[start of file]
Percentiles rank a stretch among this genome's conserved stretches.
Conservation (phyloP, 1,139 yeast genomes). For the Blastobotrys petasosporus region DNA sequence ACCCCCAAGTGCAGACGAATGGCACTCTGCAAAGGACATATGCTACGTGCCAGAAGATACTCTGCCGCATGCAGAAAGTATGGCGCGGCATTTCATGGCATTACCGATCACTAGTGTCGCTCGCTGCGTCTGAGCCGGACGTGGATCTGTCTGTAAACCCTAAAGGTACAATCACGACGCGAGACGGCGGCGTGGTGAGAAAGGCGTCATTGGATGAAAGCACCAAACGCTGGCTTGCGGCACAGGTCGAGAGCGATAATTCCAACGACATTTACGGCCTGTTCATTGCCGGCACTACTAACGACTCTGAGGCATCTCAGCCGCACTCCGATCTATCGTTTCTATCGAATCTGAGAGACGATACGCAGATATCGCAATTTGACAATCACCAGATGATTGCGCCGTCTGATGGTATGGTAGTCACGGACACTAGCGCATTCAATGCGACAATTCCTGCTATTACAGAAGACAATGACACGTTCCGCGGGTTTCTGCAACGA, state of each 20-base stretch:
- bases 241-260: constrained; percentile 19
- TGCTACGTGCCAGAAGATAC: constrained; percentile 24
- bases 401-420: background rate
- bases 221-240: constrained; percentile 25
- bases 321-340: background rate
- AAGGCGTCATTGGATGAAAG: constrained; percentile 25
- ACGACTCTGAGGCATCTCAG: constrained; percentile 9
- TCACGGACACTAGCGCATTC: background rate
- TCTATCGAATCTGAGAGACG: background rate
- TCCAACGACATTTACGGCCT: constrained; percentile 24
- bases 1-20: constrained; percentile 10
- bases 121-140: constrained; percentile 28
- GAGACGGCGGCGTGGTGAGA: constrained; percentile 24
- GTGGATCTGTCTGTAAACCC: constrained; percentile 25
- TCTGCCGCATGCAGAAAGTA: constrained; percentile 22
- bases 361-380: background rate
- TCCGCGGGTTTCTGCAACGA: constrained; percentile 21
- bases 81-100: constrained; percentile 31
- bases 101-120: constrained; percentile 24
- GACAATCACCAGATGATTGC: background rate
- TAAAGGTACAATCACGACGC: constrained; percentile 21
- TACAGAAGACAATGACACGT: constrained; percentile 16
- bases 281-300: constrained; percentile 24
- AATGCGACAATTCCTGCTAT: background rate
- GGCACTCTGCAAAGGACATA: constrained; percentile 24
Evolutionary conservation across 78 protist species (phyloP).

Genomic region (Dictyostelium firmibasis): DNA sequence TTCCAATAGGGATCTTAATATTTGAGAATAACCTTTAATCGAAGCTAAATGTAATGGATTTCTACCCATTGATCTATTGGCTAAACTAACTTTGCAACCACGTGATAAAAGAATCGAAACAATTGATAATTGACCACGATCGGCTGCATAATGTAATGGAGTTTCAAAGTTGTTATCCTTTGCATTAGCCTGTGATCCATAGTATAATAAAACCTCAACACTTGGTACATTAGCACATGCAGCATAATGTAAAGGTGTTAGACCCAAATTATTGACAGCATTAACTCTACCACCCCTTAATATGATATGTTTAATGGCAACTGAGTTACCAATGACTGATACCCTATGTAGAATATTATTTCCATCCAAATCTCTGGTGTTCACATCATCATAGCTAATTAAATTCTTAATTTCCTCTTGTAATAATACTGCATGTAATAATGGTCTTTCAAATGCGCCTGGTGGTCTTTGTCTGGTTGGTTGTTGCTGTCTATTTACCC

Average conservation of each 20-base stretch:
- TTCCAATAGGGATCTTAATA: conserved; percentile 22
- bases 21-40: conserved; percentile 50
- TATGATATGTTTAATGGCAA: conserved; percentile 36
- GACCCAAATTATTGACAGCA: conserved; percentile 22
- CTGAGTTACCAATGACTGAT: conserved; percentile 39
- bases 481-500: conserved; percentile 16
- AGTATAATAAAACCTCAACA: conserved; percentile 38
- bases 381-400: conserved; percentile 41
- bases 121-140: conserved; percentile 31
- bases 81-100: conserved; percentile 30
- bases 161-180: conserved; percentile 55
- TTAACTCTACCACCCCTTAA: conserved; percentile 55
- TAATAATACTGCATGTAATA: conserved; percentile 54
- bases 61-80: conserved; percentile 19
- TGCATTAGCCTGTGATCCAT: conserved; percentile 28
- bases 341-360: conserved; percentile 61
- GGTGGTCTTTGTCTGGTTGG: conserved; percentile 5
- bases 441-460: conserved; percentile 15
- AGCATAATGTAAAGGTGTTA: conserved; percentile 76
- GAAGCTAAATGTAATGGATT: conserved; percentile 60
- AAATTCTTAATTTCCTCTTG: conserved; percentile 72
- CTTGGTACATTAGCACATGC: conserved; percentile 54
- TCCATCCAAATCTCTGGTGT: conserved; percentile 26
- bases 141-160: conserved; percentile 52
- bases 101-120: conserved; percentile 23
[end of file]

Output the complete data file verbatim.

Percentiles rank a stretch among this genome's conserved stretches.
Conservation (phyloP, 1,139 yeast genomes). For the Blastobotrys petasosporus region DNA sequence ACCCCCAAGTGCAGACGAATGGCACTCTGCAAAGGACATATGCTACGTGCCAGAAGATACTCTGCCGCATGCAGAAAGTATGGCGCGGCATTTCATGGCATTACCGATCACTAGTGTCGCTCGCTGCGTCTGAGCCGGACGTGGATCTGTCTGTAAACCCTAAAGGTACAATCACGACGCGAGACGGCGGCGTGGTGAGAAAGGCGTCATTGGATGAAAGCACCAAACGCTGGCTTGCGGCACAGGTCGAGAGCGATAATTCCAACGACATTTACGGCCTGTTCATTGCCGGCACTACTAACGACTCTGAGGCATCTCAGCCGCACTCCGATCTATCGTTTCTATCGAATCTGAGAGACGATACGCAGATATCGCAATTTGACAATCACCAGATGATTGCGCCGTCTGATGGTATGGTAGTCACGGACACTAGCGCATTCAATGCGACAATTCCTGCTATTACAGAAGACAATGACACGTTCCGCGGGTTTCTGCAACGA, state of each 20-base stretch:
- bases 241-260: constrained; percentile 19
- TGCTACGTGCCAGAAGATAC: constrained; percentile 24
- bases 401-420: background rate
- bases 221-240: constrained; percentile 25
- bases 321-340: background rate
- AAGGCGTCATTGGATGAAAG: constrained; percentile 25
- ACGACTCTGAGGCATCTCAG: constrained; percentile 9
- TCACGGACACTAGCGCATTC: background rate
- TCTATCGAATCTGAGAGACG: background rate
- TCCAACGACATTTACGGCCT: constrained; percentile 24
- bases 1-20: constrained; percentile 10
- bases 121-140: constrained; percentile 28
- GAGACGGCGGCGTGGTGAGA: constrained; percentile 24
- GTGGATCTGTCTGTAAACCC: constrained; percentile 25
- TCTGCCGCATGCAGAAAGTA: constrained; percentile 22
- bases 361-380: background rate
- TCCGCGGGTTTCTGCAACGA: constrained; percentile 21
- bases 81-100: constrained; percentile 31
- bases 101-120: constrained; percentile 24
- GACAATCACCAGATGATTGC: background rate
- TAAAGGTACAATCACGACGC: constrained; percentile 21
- TACAGAAGACAATGACACGT: constrained; percentile 16
- bases 281-300: constrained; percentile 24
- AATGCGACAATTCCTGCTAT: background rate
- GGCACTCTGCAAAGGACATA: constrained; percentile 24
Evolutionary conservation across 78 protist species (phyloP).

Genomic region (Dictyostelium firmibasis): DNA sequence TTCCAATAGGGATCTTAATATTTGAGAATAACCTTTAATCGAAGCTAAATGTAATGGATTTCTACCCATTGATCTATTGGCTAAACTAACTTTGCAACCACGTGATAAAAGAATCGAAACAATTGATAATTGACCACGATCGGCTGCATAATGTAATGGAGTTTCAAAGTTGTTATCCTTTGCATTAGCCTGTGATCCATAGTATAATAAAACCTCAACACTTGGTACATTAGCACATGCAGCATAATGTAAAGGTGTTAGACCCAAATTATTGACAGCATTAACTCTACCACCCCTTAATATGATATGTTTAATGGCAACTGAGTTACCAATGACTGATACCCTATGTAGAATATTATTTCCATCCAAATCTCTGGTGTTCACATCATCATAGCTAATTAAATTCTTAATTTCCTCTTGTAATAATACTGCATGTAATAATGGTCTTTCAAATGCGCCTGGTGGTCTTTGTCTGGTTGGTTGTTGCTGTCTATTTACCC

Average conservation of each 20-base stretch:
- TTCCAATAGGGATCTTAATA: conserved; percentile 22
- bases 21-40: conserved; percentile 50
- TATGATATGTTTAATGGCAA: conserved; percentile 36
- GACCCAAATTATTGACAGCA: conserved; percentile 22
- CTGAGTTACCAATGACTGAT: conserved; percentile 39
- bases 481-500: conserved; percentile 16
- AGTATAATAAAACCTCAACA: conserved; percentile 38
- bases 381-400: conserved; percentile 41
- bases 121-140: conserved; percentile 31
- bases 81-100: conserved; percentile 30
- bases 161-180: conserved; percentile 55
- TTAACTCTACCACCCCTTAA: conserved; percentile 55
- TAATAATACTGCATGTAATA: conserved; percentile 54
- bases 61-80: conserved; percentile 19
- TGCATTAGCCTGTGATCCAT: conserved; percentile 28
- bases 341-360: conserved; percentile 61
- GGTGGTCTTTGTCTGGTTGG: conserved; percentile 5
- bases 441-460: conserved; percentile 15
- AGCATAATGTAAAGGTGTTA: conserved; percentile 76
- GAAGCTAAATGTAATGGATT: conserved; percentile 60
- AAATTCTTAATTTCCTCTTG: conserved; percentile 72
- CTTGGTACATTAGCACATGC: conserved; percentile 54
- TCCATCCAAATCTCTGGTGT: conserved; percentile 26
- bases 141-160: conserved; percentile 52
- bases 101-120: conserved; percentile 23